In last November's US House elections, over 90% of the seats were uncontested or not seriously contested and overall about 39% of those eligible voted, producing another landslide for incumbents. The so-called parties had in the state legislatures in previous years gerrymandered the US congressional districts to make most of the seats virtual lifetime appointments, thereby promoting responsiveness to private rather than public interests. Our members of Congress have become experts in obtaining and retaining their seats by avoiding clear-cut votes on fundamental or controversial issues and disguising their real positions regarding these matters. As a result these issues never get finally decided and we don't move on. For example instead of declarations of war (for which we could hold them accountable) we get vague resolutions. What and when questions are brought up for voting or decision, and how these are framed, are matters determined by a very few powerful men called party "leaders." We keep getting the same issues reargued year after year with no final decision, like income tax change, campaign finance, abortion rights, gun control, social security, Medicare coverage for medicine, Cuba embargo, etc., and we often find that members have voted neither way or both ways on various aspects of these complex matters so that we can't determine where they really stand. Our Congress has become essentially unresponsive and dysfunctional, which serves only the interests of the businesses which fund it.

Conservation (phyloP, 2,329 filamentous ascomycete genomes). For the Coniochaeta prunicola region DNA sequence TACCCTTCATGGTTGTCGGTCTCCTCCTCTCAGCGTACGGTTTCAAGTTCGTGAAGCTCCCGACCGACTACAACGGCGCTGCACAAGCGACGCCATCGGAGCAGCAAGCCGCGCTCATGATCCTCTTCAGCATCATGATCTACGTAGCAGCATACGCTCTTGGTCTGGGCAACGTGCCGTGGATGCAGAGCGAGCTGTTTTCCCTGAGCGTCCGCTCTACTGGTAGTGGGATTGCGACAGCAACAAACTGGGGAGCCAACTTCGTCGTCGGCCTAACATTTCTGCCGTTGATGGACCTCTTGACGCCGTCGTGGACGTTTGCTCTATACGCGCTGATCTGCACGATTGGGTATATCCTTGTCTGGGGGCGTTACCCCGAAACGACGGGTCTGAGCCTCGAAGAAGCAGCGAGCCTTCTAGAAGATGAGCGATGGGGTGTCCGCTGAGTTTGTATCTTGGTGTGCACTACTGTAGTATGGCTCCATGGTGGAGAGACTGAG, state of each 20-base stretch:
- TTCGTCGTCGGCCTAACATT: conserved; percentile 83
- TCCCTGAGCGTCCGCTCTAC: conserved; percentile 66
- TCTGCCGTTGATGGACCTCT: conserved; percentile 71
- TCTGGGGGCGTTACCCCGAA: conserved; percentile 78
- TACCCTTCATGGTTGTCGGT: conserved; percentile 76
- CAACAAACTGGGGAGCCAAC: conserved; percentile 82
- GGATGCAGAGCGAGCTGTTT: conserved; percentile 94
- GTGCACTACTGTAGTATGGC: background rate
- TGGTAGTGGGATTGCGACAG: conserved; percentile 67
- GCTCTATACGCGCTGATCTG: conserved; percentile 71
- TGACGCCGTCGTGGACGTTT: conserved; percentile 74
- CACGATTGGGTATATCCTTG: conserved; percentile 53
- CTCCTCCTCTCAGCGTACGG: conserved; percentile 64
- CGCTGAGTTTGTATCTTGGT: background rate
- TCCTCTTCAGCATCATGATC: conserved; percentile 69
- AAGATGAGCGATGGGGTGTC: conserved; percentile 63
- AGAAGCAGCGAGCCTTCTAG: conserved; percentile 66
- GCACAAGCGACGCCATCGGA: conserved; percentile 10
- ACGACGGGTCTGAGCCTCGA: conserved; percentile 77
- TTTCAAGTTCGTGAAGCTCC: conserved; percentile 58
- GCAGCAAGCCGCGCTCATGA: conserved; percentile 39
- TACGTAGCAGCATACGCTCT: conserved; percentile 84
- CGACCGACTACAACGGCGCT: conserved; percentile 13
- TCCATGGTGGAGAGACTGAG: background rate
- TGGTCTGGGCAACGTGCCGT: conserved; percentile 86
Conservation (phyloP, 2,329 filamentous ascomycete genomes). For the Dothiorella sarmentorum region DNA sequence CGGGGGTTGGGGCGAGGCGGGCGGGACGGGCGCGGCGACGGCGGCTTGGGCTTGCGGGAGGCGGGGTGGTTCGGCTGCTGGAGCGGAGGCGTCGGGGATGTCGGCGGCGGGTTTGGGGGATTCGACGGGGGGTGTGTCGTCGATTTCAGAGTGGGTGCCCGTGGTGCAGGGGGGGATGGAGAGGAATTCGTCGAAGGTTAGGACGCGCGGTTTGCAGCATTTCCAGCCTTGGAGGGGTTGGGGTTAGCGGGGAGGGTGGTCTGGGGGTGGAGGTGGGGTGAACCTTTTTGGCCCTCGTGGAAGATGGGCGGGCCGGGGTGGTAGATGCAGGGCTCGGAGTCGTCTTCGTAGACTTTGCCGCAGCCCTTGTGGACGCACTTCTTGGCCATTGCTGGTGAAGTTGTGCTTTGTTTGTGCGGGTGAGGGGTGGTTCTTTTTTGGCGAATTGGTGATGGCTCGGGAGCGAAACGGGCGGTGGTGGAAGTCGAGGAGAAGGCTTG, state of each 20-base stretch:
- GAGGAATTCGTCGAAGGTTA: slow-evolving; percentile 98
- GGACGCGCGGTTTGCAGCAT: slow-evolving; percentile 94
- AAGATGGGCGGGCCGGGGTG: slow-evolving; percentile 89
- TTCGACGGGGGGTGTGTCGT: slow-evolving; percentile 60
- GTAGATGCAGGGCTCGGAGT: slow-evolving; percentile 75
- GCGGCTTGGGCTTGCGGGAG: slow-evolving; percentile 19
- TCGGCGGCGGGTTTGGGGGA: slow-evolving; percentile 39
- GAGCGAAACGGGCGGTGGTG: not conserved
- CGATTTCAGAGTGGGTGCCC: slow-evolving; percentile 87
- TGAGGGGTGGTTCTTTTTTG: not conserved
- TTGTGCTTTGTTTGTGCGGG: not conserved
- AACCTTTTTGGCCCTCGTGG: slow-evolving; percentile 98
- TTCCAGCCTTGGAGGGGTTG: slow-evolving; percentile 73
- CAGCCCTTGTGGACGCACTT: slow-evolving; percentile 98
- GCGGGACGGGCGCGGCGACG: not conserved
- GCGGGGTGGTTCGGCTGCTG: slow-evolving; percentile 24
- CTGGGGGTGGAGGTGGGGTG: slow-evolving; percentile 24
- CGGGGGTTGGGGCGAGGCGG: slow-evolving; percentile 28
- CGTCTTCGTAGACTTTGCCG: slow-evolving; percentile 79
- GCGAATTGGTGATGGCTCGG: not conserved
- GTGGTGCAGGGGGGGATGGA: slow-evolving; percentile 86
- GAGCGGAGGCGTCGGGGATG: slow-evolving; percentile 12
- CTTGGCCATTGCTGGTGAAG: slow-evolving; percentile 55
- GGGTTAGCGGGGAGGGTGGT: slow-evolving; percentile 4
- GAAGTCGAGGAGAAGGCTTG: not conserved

The Cuban National Assembly deals with legislative and constitutional matters, has 601 members (there are now 609 instead of the previous 601 deputies in the National Assembly.  KW)  who serve for five years, up to 50% are chosen from previously elected municipal delegates (elected locally for 2 _ year terms) and the rest are chosen by national candidate commissions (from which PCC is excluded) in a process which takes many months and involves consultations with and groups representing millions of people, such as the trade unions, the women's federation, the small farmers unions, the student federations,  the teachers and professional, health care and other mass organizations. The idea is to obtain a slate of national representatives who are a "mirror of the nation." All seats in the Assembly must be contested (usually there are several candidates) and to be elected a candidate must receive at least 50% of the vote (this line should be modified. That refers to district and provincial levels of Poder Popular. He might have been referring to the fact, which he previously partially explained, that there are many candidates proposed for each of the seats that finally are presented as the 609 member slate. But once those 609 candidates are selected by the municipal delegates and the electoral commission, there is only one candidate for each seat. That candidate must receive 50% of the votes in order to be elected. If a candidate did not receive 50%, the commission would have to come up with a new candidate that did have enough popular backing. That is one of the reasons the government urges voting for the slate as a whole, while reserving the right of voters to vote one by one for the 609 candidates. Voting for the slate as a whole helps lesser known candidates who were proposed and clearly highly regarded in their own local area, but might be unknown -- and therefore not garner enough votes -- nationally. The reasoning here is that if the municipal assemblies and electoral commission have been done their jobs well, after months of local consultations throughout the country, they will have successfully selected a slate of capable candidates who truly represent a cross section of all sectors of the Cuban population. If people believe the commission is functioning well in this regard, they are urged to check the box indicating approval of the entire slate, even if they don't personally know or have opinions about some of the candidates on the slate. On the other hand, people may have personal opinions that lead them to NOT support some candidate they do know something about, and may not want to vote for that person, so the structure gives voters the option of voting one-by-one for or against each candidate. KW).